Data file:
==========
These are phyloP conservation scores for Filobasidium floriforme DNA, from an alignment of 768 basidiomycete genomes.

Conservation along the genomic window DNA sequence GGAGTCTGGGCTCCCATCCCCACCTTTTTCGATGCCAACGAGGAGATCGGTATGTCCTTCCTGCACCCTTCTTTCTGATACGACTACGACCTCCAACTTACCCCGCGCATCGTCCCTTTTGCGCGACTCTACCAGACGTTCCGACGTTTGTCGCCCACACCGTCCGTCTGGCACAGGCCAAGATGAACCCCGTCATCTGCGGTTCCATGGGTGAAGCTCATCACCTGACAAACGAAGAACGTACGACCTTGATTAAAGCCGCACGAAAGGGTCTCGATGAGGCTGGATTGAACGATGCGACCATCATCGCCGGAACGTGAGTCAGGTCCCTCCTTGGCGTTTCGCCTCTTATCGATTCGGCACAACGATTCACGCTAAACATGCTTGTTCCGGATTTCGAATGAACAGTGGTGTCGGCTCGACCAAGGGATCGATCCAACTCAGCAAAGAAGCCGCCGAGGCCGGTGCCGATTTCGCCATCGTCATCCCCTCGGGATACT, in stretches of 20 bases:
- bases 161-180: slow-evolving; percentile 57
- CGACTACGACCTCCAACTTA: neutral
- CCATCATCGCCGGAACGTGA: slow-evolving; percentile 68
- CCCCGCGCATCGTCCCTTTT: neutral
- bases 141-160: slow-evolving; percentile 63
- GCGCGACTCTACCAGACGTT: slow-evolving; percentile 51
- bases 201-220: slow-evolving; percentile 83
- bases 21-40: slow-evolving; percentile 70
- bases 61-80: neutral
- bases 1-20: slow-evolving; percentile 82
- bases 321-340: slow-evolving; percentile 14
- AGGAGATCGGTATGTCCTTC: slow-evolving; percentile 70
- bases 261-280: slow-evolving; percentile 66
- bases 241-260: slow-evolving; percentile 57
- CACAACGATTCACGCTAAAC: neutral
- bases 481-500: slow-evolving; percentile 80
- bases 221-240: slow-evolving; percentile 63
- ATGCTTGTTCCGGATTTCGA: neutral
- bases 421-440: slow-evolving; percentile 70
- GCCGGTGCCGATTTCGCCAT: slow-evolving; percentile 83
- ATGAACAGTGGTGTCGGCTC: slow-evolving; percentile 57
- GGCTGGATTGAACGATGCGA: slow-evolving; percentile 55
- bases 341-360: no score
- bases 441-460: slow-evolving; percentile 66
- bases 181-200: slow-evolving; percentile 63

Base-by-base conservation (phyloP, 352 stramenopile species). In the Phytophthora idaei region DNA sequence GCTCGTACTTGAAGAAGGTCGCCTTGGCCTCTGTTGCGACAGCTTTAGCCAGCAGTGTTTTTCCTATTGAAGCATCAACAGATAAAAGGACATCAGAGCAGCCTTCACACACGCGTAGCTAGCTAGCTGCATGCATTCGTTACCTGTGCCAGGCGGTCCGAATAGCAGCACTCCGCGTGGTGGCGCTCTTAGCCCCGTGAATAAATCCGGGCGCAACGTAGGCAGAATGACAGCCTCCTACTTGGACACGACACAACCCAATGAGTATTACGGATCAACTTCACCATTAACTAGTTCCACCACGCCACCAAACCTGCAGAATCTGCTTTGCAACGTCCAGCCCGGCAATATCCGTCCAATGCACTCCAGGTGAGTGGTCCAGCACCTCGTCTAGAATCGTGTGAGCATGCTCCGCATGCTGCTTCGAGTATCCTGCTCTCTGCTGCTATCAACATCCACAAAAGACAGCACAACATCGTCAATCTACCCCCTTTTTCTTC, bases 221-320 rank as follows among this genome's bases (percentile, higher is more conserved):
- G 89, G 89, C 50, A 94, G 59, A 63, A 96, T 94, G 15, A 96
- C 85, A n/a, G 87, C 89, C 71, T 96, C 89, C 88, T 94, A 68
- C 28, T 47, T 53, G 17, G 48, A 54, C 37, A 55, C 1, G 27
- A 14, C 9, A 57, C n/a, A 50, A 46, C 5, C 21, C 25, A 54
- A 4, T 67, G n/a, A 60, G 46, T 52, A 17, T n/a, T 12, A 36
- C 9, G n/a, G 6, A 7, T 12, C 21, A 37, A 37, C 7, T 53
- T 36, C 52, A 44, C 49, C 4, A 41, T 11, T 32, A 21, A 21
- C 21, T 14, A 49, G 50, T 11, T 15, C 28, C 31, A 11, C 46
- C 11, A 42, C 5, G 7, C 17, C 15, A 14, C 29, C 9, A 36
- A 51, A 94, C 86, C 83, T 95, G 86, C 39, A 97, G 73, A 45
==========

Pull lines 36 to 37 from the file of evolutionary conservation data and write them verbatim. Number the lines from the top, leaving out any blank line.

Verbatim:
- C 21, T 14, A 49, G 50, T 11, T 15, C 28, C 31, A 11, C 46
- C 11, A 42, C 5, G 7, C 17, C 15, A 14, C 29, C 9, A 36